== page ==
This review is spoiler free.
“Loneliness is a bitter, wretched companion.
Sometimes it just won’t let go.”
Series: Shatter Me
Published: 2018, by Egmont.
Genre: Young Adult, Science Fiction, Dystopia, Fantasy, Romance
Contains: Death, Violence, Murder, Kidnapping, Blood/Gore, Guns, Sexual Content, Strong Language, Injury, Trauma, War, Torture, Grief
‘Unravel Me’ is the second instalment of the Shatter Me series, following Juliette as she lives with her deep secret. It should have taken her a single touch to kill Warner, but his mysterious immunity to her deadly power has left her shaken, wondering why her ultimate defence mechanism failed against the person she most needs protection from. She and Adam were able to escape Warner’s clutches and join up with a group of rebels, many of whom have powers of their own. Juliette will finally be able to actively fight against The Reestablishment and try to fix her broken world. And perhaps these new allies can help her shed light on the secret behind Adam’s – and Warner’s – immunity to her killer skin.
I first read this book a few years ago whilst recovering from illness, and I remember absolutely adoring the story. It seemed like such an easy read for me and I thoroughly enjoyed it. Not much has changed, except my rating has decreased slightly. Here’s why.
To put it simply, Juliette is a bothersome character. She’s found herself in an underground base surrounded by those who have unique powers of their own, and there’s a war raging above their heads, and yet, she doesn’t want to know. She’s so wrapped up in her own head that the only thing she cares about is being near her boyfriend. Nothing else seems to matter. That is, until she’s no longer within access to her boyfriend, so her eyes fall to another. She’s incredibly self-centred in this novel, and it hindered my enjoyment of the story. I wanted to learn more about the rebels, the fight they were facing, or even The Reestablishment in general. Instead, I was reading about boy trouble for close to five-hundred pages.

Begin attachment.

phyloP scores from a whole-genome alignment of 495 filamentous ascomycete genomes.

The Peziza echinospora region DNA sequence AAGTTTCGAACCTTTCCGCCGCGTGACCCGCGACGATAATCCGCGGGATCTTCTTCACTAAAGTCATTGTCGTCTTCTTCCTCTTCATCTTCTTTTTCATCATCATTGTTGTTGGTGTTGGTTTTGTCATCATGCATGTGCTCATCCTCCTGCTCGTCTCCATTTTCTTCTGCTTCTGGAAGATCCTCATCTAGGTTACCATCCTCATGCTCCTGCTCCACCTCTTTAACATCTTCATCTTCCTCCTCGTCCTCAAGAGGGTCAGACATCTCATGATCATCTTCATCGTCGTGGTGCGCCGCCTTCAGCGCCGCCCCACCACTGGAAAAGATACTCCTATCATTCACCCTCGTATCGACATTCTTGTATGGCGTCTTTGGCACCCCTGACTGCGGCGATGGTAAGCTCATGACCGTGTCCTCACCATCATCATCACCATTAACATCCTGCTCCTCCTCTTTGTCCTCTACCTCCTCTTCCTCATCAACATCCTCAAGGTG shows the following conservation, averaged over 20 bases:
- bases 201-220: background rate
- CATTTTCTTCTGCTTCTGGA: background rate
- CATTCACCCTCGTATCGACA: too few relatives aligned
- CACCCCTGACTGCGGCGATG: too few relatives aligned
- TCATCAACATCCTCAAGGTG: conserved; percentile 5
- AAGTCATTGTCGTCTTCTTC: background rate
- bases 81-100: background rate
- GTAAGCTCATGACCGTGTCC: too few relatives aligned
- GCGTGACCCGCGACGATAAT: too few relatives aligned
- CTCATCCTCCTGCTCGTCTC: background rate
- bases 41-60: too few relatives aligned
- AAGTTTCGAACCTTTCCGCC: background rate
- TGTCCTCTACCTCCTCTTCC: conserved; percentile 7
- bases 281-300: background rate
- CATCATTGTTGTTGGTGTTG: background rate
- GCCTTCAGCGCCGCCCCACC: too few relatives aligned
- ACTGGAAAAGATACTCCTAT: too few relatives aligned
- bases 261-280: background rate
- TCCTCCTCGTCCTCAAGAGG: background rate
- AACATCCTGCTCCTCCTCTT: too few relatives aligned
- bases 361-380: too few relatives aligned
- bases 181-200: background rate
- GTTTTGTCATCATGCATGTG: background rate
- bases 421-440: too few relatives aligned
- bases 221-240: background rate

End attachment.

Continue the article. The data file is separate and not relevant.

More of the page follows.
Adam was equally frustrating to me, seeming to wrap himself up in girlfriend trouble and being increasingly grumpier the more the story progressed. It was infuriating, but thankfully his best friend was there to put him back in his place and get realistic. Thank you, Kenji!
Warner still remains my favourite character, discovering more and more about the person he is behind the façade, and it was incredible to read. There was some deep development to his character and I appreciated it. He wasn’t simply the villain from the first novel, he grew into so much more.
The writing style is simplistic and easy to read, with tiny chapters to make quick progress with it. However, the narrative does still seem to lack something on occasion. It may simply be because I found myself infuriated by the protagonist, however, the literary techniques used throughout the novel were a little out of place.
Overall, I enjoyed this book. It was frustrating at times, however, a few characters in particular have sparked my curiosity and I’m looking forward to reading further into the story. Hopefully, future instalments will consist of more about the world and less about the characters relations.